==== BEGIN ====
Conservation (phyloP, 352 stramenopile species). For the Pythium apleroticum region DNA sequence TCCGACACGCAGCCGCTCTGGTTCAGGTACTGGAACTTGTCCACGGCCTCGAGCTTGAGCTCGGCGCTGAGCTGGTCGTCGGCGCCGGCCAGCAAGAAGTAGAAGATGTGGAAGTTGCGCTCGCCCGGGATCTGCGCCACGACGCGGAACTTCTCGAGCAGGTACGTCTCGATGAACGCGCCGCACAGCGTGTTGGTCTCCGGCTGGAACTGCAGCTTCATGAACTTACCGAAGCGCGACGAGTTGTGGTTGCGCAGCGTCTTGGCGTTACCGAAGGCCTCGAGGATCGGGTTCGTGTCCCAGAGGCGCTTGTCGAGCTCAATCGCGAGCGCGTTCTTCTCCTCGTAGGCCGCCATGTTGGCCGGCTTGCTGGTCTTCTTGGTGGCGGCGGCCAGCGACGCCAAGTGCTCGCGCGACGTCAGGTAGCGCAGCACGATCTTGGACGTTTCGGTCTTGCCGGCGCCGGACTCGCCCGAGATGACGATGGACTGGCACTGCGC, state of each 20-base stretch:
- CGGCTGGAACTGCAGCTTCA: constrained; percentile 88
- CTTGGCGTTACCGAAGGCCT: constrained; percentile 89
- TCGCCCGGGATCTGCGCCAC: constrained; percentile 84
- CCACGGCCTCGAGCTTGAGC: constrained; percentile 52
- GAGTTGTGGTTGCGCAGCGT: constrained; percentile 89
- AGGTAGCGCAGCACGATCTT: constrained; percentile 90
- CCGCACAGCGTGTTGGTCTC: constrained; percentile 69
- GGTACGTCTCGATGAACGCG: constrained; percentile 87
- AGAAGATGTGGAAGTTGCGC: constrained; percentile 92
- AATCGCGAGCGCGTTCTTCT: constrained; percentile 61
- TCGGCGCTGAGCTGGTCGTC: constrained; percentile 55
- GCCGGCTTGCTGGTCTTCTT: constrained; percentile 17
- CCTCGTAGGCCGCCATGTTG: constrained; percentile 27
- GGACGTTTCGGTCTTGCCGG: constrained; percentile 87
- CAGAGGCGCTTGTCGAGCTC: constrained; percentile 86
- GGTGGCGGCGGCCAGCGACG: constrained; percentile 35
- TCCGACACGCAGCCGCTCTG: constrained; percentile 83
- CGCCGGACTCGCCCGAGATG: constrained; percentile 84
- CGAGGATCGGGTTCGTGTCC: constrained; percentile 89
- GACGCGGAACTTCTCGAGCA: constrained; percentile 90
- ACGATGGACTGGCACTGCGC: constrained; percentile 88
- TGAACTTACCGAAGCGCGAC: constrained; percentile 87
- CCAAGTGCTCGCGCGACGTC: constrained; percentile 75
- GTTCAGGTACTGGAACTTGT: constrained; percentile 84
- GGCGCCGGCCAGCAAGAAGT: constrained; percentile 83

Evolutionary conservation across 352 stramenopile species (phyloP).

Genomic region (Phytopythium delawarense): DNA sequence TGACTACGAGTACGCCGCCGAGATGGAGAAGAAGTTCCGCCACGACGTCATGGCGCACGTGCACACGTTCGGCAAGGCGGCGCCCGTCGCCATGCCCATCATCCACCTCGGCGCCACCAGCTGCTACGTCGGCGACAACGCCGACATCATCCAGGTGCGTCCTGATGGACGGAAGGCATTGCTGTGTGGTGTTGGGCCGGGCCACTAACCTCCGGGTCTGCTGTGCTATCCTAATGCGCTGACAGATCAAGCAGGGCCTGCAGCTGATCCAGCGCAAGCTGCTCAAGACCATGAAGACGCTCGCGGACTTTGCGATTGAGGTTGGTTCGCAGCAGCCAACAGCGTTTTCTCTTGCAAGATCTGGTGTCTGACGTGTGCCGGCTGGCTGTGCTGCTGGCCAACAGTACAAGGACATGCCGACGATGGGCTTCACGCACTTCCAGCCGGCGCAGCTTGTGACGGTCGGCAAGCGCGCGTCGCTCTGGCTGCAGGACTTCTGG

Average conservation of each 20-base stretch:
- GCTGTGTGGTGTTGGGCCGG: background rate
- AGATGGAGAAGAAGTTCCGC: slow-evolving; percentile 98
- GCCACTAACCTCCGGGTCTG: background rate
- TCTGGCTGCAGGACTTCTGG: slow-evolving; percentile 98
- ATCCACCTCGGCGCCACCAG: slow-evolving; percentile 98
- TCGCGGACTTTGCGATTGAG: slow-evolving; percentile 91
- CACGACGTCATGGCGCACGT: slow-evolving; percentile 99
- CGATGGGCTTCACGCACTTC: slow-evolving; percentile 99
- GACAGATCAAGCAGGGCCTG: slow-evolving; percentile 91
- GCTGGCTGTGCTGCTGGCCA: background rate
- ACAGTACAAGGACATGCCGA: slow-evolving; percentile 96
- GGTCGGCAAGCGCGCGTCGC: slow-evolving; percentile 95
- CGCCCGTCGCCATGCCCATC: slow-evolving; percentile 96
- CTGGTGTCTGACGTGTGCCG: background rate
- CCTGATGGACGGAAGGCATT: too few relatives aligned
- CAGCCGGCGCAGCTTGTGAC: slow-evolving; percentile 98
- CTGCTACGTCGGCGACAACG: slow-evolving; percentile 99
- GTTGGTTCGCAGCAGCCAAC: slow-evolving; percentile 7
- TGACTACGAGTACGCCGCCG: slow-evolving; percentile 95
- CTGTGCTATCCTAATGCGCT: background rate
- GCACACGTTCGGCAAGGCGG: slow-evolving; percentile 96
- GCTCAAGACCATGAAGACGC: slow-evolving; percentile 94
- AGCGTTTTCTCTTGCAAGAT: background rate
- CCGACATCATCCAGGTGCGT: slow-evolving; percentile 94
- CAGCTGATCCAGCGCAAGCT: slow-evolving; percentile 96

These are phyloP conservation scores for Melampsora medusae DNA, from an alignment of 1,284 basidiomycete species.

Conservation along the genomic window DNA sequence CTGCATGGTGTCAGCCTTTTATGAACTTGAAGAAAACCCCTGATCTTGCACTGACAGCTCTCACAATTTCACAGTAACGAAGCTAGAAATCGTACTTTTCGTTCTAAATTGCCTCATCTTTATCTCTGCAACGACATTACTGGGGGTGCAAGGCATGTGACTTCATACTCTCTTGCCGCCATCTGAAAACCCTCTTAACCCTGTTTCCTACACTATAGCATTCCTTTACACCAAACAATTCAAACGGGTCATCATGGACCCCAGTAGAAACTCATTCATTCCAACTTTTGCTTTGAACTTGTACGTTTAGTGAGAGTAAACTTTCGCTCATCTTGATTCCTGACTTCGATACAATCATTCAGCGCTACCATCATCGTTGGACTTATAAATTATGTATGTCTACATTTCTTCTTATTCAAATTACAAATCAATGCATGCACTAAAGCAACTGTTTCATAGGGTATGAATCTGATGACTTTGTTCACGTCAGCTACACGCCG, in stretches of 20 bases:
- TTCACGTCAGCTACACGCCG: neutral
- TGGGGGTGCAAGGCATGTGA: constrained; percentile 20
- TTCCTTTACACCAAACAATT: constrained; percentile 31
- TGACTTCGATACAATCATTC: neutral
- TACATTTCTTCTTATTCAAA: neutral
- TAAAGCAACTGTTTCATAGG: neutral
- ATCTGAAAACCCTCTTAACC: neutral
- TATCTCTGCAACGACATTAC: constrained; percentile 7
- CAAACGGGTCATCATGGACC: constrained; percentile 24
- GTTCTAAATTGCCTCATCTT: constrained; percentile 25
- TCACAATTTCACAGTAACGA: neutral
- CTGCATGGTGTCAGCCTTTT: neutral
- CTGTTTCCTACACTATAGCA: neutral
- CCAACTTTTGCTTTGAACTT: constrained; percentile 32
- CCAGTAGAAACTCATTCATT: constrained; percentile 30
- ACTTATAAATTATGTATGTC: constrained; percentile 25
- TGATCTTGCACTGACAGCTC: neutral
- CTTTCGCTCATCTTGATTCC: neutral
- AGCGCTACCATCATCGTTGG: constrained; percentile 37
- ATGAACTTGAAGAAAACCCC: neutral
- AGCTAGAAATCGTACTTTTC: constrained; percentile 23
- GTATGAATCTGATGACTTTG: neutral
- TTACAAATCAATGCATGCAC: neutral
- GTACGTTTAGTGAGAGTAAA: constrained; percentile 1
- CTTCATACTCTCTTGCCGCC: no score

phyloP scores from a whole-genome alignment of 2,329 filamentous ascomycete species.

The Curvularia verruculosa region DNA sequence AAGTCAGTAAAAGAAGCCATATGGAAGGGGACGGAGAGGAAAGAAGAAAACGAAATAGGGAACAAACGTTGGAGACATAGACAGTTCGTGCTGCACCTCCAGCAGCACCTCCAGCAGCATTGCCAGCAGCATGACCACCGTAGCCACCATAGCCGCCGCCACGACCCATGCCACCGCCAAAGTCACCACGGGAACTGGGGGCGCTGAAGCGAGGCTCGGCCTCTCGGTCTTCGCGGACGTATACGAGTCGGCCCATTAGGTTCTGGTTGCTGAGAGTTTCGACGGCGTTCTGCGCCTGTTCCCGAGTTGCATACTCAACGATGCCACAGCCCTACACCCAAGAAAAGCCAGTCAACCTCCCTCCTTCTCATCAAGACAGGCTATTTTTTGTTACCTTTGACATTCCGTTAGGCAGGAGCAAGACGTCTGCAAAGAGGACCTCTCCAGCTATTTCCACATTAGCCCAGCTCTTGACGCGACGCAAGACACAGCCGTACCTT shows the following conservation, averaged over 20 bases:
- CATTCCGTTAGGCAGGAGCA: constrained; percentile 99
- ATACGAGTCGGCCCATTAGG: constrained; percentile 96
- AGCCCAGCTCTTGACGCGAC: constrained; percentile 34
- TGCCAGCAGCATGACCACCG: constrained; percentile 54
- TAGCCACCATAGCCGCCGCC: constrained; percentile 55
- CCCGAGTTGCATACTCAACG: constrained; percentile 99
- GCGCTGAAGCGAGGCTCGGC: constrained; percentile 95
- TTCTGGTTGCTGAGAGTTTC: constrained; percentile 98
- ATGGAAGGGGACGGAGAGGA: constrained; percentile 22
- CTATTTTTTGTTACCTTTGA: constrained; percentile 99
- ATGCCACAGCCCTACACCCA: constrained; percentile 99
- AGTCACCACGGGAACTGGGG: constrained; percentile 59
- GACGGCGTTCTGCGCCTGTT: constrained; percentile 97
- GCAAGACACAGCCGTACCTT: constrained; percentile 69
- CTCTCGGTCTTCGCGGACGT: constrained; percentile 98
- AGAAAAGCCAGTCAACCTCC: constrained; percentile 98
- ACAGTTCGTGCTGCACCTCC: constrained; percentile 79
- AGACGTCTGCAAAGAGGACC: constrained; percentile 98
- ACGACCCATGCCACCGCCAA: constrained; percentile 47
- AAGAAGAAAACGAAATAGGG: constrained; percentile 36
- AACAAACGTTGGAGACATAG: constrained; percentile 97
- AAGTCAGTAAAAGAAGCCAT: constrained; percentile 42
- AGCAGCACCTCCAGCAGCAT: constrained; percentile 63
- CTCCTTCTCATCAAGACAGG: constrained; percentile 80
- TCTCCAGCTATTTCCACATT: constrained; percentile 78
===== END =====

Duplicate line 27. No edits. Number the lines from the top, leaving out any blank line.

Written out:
Evolutionary conservation across 352 stramenopile species (phyloP).